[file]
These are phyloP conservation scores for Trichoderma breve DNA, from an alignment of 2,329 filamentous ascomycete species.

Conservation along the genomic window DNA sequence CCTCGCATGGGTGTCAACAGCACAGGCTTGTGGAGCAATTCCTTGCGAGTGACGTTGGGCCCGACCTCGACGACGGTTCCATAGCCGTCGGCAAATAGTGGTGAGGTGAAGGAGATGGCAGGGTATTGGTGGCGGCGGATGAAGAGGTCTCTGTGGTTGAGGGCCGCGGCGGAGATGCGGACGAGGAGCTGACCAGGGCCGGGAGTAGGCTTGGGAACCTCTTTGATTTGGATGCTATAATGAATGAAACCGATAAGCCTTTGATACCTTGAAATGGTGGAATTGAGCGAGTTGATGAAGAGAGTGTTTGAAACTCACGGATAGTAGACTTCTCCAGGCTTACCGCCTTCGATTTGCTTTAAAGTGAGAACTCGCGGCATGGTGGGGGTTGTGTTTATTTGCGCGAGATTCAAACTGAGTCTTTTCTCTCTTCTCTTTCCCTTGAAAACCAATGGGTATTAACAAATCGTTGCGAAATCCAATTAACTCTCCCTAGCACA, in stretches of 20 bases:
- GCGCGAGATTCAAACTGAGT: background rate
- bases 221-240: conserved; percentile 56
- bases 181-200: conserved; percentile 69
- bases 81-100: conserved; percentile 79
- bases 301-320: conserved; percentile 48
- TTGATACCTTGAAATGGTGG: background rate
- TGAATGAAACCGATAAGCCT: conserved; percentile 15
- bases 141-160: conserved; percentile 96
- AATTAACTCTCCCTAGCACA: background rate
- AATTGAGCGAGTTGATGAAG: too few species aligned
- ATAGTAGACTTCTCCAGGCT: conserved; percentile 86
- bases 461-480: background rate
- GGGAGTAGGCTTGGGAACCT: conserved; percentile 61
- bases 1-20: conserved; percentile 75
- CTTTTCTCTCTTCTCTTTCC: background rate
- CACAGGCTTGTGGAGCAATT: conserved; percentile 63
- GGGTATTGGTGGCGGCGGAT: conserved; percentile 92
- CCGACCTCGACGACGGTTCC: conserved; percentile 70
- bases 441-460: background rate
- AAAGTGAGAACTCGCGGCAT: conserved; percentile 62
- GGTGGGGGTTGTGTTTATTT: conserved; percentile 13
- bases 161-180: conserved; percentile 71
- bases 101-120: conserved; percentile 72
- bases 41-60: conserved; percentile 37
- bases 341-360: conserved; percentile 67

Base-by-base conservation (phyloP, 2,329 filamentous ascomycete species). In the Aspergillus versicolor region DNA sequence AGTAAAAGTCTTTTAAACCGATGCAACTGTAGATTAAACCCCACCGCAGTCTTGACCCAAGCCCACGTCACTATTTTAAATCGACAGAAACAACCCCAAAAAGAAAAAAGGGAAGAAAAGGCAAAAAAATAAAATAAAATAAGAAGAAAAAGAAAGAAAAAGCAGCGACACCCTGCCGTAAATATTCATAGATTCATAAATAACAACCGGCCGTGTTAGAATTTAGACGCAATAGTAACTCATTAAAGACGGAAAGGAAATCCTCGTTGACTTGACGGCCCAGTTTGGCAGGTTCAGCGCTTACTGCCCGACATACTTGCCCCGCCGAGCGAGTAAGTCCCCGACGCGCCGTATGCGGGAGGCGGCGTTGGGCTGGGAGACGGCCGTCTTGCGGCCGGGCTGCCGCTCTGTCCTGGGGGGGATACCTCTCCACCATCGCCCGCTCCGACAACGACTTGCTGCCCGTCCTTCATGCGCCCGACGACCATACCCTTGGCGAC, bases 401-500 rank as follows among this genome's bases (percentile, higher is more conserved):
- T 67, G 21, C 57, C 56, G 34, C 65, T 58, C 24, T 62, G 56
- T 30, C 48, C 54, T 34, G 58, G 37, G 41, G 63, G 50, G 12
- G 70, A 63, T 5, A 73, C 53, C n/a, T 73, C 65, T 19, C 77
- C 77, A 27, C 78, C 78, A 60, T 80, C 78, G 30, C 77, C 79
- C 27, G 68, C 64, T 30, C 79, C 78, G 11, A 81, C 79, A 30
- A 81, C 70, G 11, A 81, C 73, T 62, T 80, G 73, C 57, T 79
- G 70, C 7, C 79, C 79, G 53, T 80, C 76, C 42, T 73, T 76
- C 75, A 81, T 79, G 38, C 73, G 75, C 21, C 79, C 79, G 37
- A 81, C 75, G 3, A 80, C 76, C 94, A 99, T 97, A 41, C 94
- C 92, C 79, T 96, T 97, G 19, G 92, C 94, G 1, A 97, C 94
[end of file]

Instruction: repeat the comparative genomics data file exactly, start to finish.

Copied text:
These are phyloP conservation scores for Trichoderma breve DNA, from an alignment of 2,329 filamentous ascomycete species.

Conservation along the genomic window DNA sequence CCTCGCATGGGTGTCAACAGCACAGGCTTGTGGAGCAATTCCTTGCGAGTGACGTTGGGCCCGACCTCGACGACGGTTCCATAGCCGTCGGCAAATAGTGGTGAGGTGAAGGAGATGGCAGGGTATTGGTGGCGGCGGATGAAGAGGTCTCTGTGGTTGAGGGCCGCGGCGGAGATGCGGACGAGGAGCTGACCAGGGCCGGGAGTAGGCTTGGGAACCTCTTTGATTTGGATGCTATAATGAATGAAACCGATAAGCCTTTGATACCTTGAAATGGTGGAATTGAGCGAGTTGATGAAGAGAGTGTTTGAAACTCACGGATAGTAGACTTCTCCAGGCTTACCGCCTTCGATTTGCTTTAAAGTGAGAACTCGCGGCATGGTGGGGGTTGTGTTTATTTGCGCGAGATTCAAACTGAGTCTTTTCTCTCTTCTCTTTCCCTTGAAAACCAATGGGTATTAACAAATCGTTGCGAAATCCAATTAACTCTCCCTAGCACA, in stretches of 20 bases:
- GCGCGAGATTCAAACTGAGT: background rate
- bases 221-240: conserved; percentile 56
- bases 181-200: conserved; percentile 69
- bases 81-100: conserved; percentile 79
- bases 301-320: conserved; percentile 48
- TTGATACCTTGAAATGGTGG: background rate
- TGAATGAAACCGATAAGCCT: conserved; percentile 15
- bases 141-160: conserved; percentile 96
- AATTAACTCTCCCTAGCACA: background rate
- AATTGAGCGAGTTGATGAAG: too few species aligned
- ATAGTAGACTTCTCCAGGCT: conserved; percentile 86
- bases 461-480: background rate
- GGGAGTAGGCTTGGGAACCT: conserved; percentile 61
- bases 1-20: conserved; percentile 75
- CTTTTCTCTCTTCTCTTTCC: background rate
- CACAGGCTTGTGGAGCAATT: conserved; percentile 63
- GGGTATTGGTGGCGGCGGAT: conserved; percentile 92
- CCGACCTCGACGACGGTTCC: conserved; percentile 70
- bases 441-460: background rate
- AAAGTGAGAACTCGCGGCAT: conserved; percentile 62
- GGTGGGGGTTGTGTTTATTT: conserved; percentile 13
- bases 161-180: conserved; percentile 71
- bases 101-120: conserved; percentile 72
- bases 41-60: conserved; percentile 37
- bases 341-360: conserved; percentile 67

Base-by-base conservation (phyloP, 2,329 filamentous ascomycete species). In the Aspergillus versicolor region DNA sequence AGTAAAAGTCTTTTAAACCGATGCAACTGTAGATTAAACCCCACCGCAGTCTTGACCCAAGCCCACGTCACTATTTTAAATCGACAGAAACAACCCCAAAAAGAAAAAAGGGAAGAAAAGGCAAAAAAATAAAATAAAATAAGAAGAAAAAGAAAGAAAAAGCAGCGACACCCTGCCGTAAATATTCATAGATTCATAAATAACAACCGGCCGTGTTAGAATTTAGACGCAATAGTAACTCATTAAAGACGGAAAGGAAATCCTCGTTGACTTGACGGCCCAGTTTGGCAGGTTCAGCGCTTACTGCCCGACATACTTGCCCCGCCGAGCGAGTAAGTCCCCGACGCGCCGTATGCGGGAGGCGGCGTTGGGCTGGGAGACGGCCGTCTTGCGGCCGGGCTGCCGCTCTGTCCTGGGGGGGATACCTCTCCACCATCGCCCGCTCCGACAACGACTTGCTGCCCGTCCTTCATGCGCCCGACGACCATACCCTTGGCGAC, bases 401-500 rank as follows among this genome's bases (percentile, higher is more conserved):
- T 67, G 21, C 57, C 56, G 34, C 65, T 58, C 24, T 62, G 56
- T 30, C 48, C 54, T 34, G 58, G 37, G 41, G 63, G 50, G 12
- G 70, A 63, T 5, A 73, C 53, C n/a, T 73, C 65, T 19, C 77
- C 77, A 27, C 78, C 78, A 60, T 80, C 78, G 30, C 77, C 79
- C 27, G 68, C 64, T 30, C 79, C 78, G 11, A 81, C 79, A 30
- A 81, C 70, G 11, A 81, C 73, T 62, T 80, G 73, C 57, T 79
- G 70, C 7, C 79, C 79, G 53, T 80, C 76, C 42, T 73, T 76
- C 75, A 81, T 79, G 38, C 73, G 75, C 21, C 79, C 79, G 37
- A 81, C 75, G 3, A 80, C 76, C 94, A 99, T 97, A 41, C 94
- C 92, C 79, T 96, T 97, G 19, G 92, C 94, G 1, A 97, C 94